Be Wary of Certain Sales Tactics:

According to the National Consumer Law Center at consumerlaw.org, unscrupulous contractors mostly target senior citizens. Do not fall into the trap of the following sales tactics that take advantage of homeowners:

o “Bait and Switch” – offers low prices for installed items like windows and home siding, and then tells the homeowner the item is out of stock and can only be replaced with a high-priced substitute.

o Misrepresent the urgency of a needed repair.

o Claim the item is more expensive than advertised because it has to be “custom made” to fit the home.

o Misrepresent that the consumer is receiving a discount because the home is selected to model the repair when, in reality, the consumer is paying market price or more.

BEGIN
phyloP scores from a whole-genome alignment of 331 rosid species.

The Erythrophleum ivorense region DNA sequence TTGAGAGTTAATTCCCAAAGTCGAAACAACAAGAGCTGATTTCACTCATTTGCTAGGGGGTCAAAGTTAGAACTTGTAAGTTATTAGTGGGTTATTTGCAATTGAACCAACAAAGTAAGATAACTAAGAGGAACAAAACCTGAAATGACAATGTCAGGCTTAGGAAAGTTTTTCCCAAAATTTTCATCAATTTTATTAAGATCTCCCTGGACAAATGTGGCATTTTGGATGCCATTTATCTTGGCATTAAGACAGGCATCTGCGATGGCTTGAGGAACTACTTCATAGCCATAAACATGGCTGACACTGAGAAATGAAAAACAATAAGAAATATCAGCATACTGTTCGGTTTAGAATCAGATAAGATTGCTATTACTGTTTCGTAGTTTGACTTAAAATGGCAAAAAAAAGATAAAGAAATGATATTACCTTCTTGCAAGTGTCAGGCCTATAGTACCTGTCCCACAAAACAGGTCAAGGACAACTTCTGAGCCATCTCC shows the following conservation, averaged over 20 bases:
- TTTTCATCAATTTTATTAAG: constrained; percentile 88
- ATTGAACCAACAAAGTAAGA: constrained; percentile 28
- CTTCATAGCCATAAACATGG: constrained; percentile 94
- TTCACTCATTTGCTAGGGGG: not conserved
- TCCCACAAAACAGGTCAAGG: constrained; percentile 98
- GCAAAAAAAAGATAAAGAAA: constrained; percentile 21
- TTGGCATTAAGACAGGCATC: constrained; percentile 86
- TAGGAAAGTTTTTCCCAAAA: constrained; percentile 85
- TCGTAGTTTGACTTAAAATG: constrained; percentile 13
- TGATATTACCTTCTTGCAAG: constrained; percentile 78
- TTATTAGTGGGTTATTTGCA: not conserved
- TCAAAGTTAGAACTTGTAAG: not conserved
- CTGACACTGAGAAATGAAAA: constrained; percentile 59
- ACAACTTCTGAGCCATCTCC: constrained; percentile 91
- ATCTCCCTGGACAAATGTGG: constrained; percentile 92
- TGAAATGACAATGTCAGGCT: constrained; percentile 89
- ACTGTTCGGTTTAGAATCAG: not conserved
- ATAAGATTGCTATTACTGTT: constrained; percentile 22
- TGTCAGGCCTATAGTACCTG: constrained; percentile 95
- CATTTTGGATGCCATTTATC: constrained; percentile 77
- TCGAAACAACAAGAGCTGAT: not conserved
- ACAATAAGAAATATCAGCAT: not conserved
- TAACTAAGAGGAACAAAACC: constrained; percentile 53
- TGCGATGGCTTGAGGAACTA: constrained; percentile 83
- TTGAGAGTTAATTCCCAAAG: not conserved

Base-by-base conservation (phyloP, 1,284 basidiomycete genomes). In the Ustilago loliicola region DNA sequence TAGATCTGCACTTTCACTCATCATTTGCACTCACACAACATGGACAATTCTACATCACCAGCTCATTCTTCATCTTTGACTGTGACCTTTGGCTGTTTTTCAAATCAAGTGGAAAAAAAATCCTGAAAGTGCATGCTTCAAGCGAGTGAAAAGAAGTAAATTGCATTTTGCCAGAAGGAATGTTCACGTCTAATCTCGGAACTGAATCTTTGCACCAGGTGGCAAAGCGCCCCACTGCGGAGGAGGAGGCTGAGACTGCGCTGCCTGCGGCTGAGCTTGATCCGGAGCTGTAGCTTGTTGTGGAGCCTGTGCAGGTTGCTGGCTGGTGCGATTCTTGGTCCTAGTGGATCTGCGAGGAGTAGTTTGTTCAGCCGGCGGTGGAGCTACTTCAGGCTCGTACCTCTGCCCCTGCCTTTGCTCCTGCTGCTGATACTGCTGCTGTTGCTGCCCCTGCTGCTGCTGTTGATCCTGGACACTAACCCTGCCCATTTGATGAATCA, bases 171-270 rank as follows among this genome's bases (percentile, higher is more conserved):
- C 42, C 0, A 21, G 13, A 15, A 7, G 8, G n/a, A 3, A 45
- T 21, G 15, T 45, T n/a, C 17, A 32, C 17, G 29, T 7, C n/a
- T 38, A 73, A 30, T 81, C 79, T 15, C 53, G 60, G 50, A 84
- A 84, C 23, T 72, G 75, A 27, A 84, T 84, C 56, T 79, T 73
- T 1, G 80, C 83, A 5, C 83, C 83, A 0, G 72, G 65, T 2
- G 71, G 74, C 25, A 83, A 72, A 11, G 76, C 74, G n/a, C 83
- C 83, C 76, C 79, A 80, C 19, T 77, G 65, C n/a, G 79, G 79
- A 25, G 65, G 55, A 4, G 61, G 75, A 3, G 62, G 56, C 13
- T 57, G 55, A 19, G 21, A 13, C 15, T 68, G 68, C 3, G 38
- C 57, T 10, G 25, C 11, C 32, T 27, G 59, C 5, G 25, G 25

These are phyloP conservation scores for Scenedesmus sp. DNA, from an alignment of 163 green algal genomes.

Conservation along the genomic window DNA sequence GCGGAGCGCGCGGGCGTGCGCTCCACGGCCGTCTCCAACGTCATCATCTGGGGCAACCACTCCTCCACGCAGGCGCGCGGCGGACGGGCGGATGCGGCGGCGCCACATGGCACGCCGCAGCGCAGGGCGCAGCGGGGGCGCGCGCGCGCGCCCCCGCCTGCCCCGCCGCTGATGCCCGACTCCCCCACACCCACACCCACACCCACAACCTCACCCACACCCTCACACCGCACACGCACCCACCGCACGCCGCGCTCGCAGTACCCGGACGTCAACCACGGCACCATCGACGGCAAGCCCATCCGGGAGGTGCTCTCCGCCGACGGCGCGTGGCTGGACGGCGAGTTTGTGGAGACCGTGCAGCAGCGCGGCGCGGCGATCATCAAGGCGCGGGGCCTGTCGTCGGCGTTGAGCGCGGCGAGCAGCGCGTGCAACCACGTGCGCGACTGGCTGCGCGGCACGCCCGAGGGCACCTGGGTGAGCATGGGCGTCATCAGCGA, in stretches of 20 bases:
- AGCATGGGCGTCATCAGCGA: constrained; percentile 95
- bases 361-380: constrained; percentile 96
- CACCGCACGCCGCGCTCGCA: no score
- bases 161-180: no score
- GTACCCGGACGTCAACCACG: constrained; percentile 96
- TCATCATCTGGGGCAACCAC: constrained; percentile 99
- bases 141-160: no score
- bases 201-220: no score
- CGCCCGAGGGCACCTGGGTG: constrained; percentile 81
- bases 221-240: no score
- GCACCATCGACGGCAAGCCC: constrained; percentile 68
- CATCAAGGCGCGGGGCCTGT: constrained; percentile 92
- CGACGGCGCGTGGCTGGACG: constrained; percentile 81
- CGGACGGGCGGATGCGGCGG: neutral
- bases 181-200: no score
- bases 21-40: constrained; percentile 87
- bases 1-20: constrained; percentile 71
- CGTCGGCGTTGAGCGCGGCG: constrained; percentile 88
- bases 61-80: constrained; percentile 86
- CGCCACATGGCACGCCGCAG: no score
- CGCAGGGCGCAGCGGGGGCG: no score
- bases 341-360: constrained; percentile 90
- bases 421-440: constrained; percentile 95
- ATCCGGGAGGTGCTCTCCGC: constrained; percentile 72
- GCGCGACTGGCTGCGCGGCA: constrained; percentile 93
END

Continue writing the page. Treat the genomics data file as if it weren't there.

o Misrepresent the energy savings, health benefits and value added to the home.

o Misrepresent the terms on which financing is likely to be arranged.

Practices to Follow for Finding the Right Contractor:

If you hire a contractor with a license and a good reputation (such as the Home Remodelers GroupĀ®), you are guaranteed to avoid unfinished work, financial wrongdoing and fraud.
The National Consumer Law Center has a list of suggestions for homeowners looking for a home improvement company:

o Do not hire an unknown contractor that solicits business by knocking on your door. Deal with companies recommended by friends or reputable building supply stores.

o Before agreeing to hire any home improvement contractor, get a second estimate for the same work from another contractor.